Access to major social media outlets – Twitter, Facebook and YouTube – were blocked on Monday via a court order issued over the extensive sharing last week of photographs of a terrorist holding a gun to the head of an İstanbul prosecutor hours before the prosecutor was killed.
Twitter was reopened to access on Monday night after the micro-blogging site complied with Turkey’s request to remove photographs of the prosecutor.
A senior Turkish official told Reuters later in the day that Twitter has complied with Turkey’s request to remove photographs of the prosecutor and that the ban on the micro-blogging site will be lifted very shortly,
“Twitter has agreed to shut down accounts and remove images relating to last week’s hostage-taking. The web site will reopen to access very shortly,” the official told Reuters.
“Users across Turkey will be able to access the site within the hour,” he added. Twitter was not immediately available for comment. The web site earlier said it was working to restore service.
Talks with YouTube were still underway, the official said.
Facebook said it had complied with a Turkish court order requiring it to restrict access to some content or face a block on its service. A company spokesman said it would appeal the order.
Also on Monday night, a Turkish court ordered a ban on access to Google if the website fails to remove the controversial photographs.
The decision to ban millions of Turkish users’ access to the social media sites was made by İstanbul 1st Penal Court of Peace Judge Bekir Altun on Monday afternoon. Altun said in his detailed order that some websites engaged in “terrorism propaganda” in support of the terrorist Revolutionary People’s Liberation Party/Front (DHKP/C) by publishing photographs, videos and audio files while covering the hostage crisis on March 31. The judge accused those who had published such content of endangering public order and security.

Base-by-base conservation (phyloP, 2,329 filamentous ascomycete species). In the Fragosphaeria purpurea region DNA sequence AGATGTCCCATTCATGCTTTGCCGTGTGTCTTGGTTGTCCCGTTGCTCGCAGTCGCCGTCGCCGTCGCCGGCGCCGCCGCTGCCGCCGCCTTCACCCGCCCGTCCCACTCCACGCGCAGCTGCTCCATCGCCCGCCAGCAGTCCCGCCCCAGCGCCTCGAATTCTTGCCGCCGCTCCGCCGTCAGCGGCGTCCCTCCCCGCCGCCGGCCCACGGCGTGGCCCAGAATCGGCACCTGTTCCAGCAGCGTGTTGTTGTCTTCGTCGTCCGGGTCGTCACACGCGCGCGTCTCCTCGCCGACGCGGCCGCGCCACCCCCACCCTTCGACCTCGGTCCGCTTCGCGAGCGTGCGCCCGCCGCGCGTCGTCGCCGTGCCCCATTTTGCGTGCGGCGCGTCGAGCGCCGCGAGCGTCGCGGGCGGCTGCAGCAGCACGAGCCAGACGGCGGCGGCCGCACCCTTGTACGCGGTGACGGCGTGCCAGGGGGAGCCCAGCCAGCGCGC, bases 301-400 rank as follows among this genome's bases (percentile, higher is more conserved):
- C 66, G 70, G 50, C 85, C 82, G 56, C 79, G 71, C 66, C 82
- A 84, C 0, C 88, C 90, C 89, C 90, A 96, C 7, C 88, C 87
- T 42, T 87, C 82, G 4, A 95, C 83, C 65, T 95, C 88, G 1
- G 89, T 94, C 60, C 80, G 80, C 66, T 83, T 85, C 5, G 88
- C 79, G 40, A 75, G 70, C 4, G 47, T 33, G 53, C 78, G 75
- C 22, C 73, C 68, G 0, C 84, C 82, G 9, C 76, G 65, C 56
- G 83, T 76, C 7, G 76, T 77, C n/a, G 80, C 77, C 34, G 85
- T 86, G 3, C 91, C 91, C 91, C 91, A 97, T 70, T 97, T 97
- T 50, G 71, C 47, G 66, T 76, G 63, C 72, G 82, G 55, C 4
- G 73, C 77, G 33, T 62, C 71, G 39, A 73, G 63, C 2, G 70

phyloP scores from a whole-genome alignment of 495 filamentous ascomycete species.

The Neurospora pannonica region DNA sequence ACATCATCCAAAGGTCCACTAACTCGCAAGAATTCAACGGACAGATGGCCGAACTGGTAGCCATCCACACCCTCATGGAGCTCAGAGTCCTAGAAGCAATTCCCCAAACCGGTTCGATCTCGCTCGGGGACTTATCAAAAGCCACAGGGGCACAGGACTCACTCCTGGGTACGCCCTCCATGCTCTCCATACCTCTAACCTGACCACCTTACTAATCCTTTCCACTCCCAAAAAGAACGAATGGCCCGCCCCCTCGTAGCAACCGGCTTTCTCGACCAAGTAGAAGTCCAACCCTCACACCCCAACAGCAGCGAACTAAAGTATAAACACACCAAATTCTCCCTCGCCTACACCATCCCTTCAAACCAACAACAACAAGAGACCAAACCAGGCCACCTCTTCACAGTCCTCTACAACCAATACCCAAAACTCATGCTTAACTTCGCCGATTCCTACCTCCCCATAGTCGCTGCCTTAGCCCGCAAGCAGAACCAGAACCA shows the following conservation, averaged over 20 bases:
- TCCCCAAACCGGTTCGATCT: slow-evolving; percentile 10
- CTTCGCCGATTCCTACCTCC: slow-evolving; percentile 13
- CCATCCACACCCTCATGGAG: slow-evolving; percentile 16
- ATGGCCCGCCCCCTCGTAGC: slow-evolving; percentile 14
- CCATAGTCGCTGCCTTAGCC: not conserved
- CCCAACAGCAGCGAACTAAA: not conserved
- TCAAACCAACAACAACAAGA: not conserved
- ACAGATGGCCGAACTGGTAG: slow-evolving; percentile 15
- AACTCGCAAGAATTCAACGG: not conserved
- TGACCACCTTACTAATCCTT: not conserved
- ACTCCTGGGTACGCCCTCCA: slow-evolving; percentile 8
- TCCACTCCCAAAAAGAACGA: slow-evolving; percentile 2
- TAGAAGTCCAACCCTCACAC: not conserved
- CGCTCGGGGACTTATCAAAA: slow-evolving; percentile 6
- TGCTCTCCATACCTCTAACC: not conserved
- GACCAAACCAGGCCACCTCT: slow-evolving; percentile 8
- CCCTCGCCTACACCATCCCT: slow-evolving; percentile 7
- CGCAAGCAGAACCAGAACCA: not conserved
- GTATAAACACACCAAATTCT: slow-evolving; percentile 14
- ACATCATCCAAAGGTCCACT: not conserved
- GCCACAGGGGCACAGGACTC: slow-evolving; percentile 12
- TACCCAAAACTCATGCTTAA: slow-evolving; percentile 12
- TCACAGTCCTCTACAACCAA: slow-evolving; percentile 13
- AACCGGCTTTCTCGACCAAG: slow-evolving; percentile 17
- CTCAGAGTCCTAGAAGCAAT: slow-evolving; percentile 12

The order is aimed at removing such content from the Internet or blocking access to it in order to protect the “right to live” and the “lives and properties of people.” The court order also aims to prevent the disruption of public order, stop criminal offenses and protect people’s rights and freedoms.
Commenting on the social media ban during a press conference in Ankara on Monday, Presidential Spokesman İbrahim Kalın said a prosecutor had sought the block on access to social media sites because some media organizations had acted “as though they were spreading terrorist propaganda” in sharing the images, adding: “This has to do with the publishing of the prosecutor’s picture. What happened in the aftermath [of the prosecutor’s killing] is as grim as the incident itself.”
Prosecutor Mehmet Selim Kiraz was taken hostage by two DHKP/C terrorists in his office at the İstanbul Courthouse last Tuesday afternoon and killed that evening after a shootout with special forces. The DHKP/C had published a photo of Kiraz with a gun to his head and said the prosecutor would be killed unless the group’s demands were met. The photo rapidly spread across social media outlets after it was published.
Access Providers Union (ESB) representative Bülent Kent, speaking to the press on Monday, said a prosecutorial order had been issued to the union but the process is ongoing. The prosecutor’s order is expected to be delivered to Internet access providers TTNET, Turkcell, SuperOnline, Avea and others.
A source in Turkey’s telecoms industry earlier told Reuters that access to Twitter and video-sharing website YouTube were blocked following a court decision based on complaints from individuals.
Meanwhile, Twitter’s global public policy team posted a message on Twitter saying, “We are aware of reports of interruption of our service in #Turkey, and we are working to restore access for our users as soon as possible.”
Kuleli: Ban signals more pressure on media ahead of upcoming polls